Roger Woodley is a shy and sensitive 18-year old schoolboy interested in poetry and literature, as well as games. He proves an easy target for his housemaster, Mr Simmons, who takes every opportunity to sneer at "our young poet." Among his friends, the other house-prefects, his shyness is respected. But when Mrs Simmons, the housemaster's young wife, becomes interested in his poetry, and even in him, he finds himself in a scandalous situation that could jeopardise his entire future.
On 20 March 1960 Young Woodley was presented as part of BBC TV's Twentieth Century Theatre series. Jeremy Spenser played the title role of Young Woodley, John van Druten's first major success, and a play that made a tremendous impact on theatregoers of the 1920s.
William Devlin played the housemaster, Mr Simmons, and Jane Wenham, Laura, his wife. Roger's father, Mr Woodley, was played by Arnold Bell. The schoolboys: Cope, Vining and Milner, were played by boy actors well-known to viewers at that time, Brendan Collins, Pearson Dodd and Michael Tennant. Ainger was played by Michael Bangerter, who was making his first television appearance; the part was offered to him as a result of a BBC TV audition. Michael Bangerter appeared in repertory at Horsham before going to R.A.D.A. The parlour maid was played by Anne Hudson.
Young Woodley was written in 1925 on train journeys between Rhyl and Aberystwyth when its twenty-four-year-old author was teaching law. Due to its controversial subject matter, about the bored wife of a school headmaster who falls in love with one of his pupils, Young Woodley was turned down by the Lord Chamberlain. The Theatres Act 1843 had given the Lord Chamberlain the statutory authority to prohibit the performance of plays where he was of the opinion that "it is fitting for the preservation of good manners, decorum or of the public peace so to do", and theatre owners could be prosecuted for staging a play (or part of a play) that had not received prior approval.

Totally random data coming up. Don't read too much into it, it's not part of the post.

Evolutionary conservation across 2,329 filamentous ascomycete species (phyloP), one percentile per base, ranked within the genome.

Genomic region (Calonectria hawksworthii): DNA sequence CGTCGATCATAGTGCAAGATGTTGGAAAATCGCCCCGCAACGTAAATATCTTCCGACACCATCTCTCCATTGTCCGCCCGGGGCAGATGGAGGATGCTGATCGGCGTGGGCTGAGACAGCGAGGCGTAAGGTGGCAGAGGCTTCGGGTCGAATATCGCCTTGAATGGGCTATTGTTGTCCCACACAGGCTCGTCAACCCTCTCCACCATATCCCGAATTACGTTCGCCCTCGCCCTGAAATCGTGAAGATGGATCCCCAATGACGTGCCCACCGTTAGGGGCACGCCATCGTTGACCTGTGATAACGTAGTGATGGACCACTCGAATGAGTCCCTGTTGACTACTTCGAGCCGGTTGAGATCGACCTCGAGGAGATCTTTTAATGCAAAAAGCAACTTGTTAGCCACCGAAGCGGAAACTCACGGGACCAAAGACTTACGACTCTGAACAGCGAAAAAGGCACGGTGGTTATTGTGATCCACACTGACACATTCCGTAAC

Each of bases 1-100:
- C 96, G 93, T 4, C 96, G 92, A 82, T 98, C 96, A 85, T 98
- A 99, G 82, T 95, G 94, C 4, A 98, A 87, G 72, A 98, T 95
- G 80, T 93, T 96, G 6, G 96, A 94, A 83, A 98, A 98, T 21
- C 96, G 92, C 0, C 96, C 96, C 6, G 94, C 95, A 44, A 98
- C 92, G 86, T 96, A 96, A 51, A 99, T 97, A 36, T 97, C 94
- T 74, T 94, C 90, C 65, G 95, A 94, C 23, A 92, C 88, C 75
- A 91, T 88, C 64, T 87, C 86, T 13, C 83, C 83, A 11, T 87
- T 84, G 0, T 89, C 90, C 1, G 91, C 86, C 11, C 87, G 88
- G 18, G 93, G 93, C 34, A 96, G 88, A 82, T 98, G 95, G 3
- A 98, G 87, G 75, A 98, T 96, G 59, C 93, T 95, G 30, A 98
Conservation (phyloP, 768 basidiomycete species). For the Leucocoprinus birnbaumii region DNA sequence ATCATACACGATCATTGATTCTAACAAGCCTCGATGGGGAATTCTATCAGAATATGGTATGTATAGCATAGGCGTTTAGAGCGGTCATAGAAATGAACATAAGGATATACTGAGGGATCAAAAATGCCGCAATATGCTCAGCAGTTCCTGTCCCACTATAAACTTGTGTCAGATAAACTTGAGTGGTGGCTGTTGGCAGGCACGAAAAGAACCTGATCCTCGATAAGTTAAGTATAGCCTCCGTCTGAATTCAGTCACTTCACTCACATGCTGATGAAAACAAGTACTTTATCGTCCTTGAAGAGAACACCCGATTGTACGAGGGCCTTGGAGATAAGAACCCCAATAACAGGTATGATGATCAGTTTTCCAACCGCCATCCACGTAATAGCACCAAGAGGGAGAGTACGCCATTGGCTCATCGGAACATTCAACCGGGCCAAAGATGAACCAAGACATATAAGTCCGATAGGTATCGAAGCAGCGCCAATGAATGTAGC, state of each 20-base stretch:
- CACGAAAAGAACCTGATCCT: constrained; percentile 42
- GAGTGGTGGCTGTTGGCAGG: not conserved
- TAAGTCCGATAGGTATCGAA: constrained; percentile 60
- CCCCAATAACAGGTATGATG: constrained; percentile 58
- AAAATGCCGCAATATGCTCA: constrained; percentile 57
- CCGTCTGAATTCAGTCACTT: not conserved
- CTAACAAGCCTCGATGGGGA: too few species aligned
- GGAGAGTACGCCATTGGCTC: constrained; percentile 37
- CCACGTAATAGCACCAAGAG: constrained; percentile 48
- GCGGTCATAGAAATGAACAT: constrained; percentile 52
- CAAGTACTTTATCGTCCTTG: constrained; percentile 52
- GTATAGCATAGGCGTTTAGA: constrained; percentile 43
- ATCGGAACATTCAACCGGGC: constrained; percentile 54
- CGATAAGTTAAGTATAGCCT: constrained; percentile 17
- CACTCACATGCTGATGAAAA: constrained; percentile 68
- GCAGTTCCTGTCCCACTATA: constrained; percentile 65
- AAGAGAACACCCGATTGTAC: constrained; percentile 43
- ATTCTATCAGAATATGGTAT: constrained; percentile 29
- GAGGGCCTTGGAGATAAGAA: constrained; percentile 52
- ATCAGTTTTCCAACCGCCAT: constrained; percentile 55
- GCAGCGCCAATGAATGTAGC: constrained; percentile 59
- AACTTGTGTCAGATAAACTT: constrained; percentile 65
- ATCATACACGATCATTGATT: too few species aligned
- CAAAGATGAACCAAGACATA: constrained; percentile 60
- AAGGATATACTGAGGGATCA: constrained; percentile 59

As a result of this decision, Young Woodley had to travel far for its first production, finally being staged in New York in 1926. It was a major success in the United States and as a result, Van Druten moved there to work.
The play was later produced at the Arts Theatre Club in London's Soho district, in February 1928, and following that, the Lord Chamberlain withdrew his objection. It was produced the following month at the Savoy Theatre, where it ran for over 400 performances, making a star of its lead Frank Lawton.
In 1930 the play was adapted into a film by British International Pictures (although it did not receive critical approval). It was directed by Thomas Bentley with Lawton reprising his stage role. Stephen Harrison's BBC TV production was set in the year 1928, and this time round the play was well received by the press, and on the BBC's Third Programme (today's Radio 3).
Photographs courtesy of Michael Bangerter.
Published on February 29th, 2020. Written by Laurence Marcus and Michael Bangerter for Television Heaven.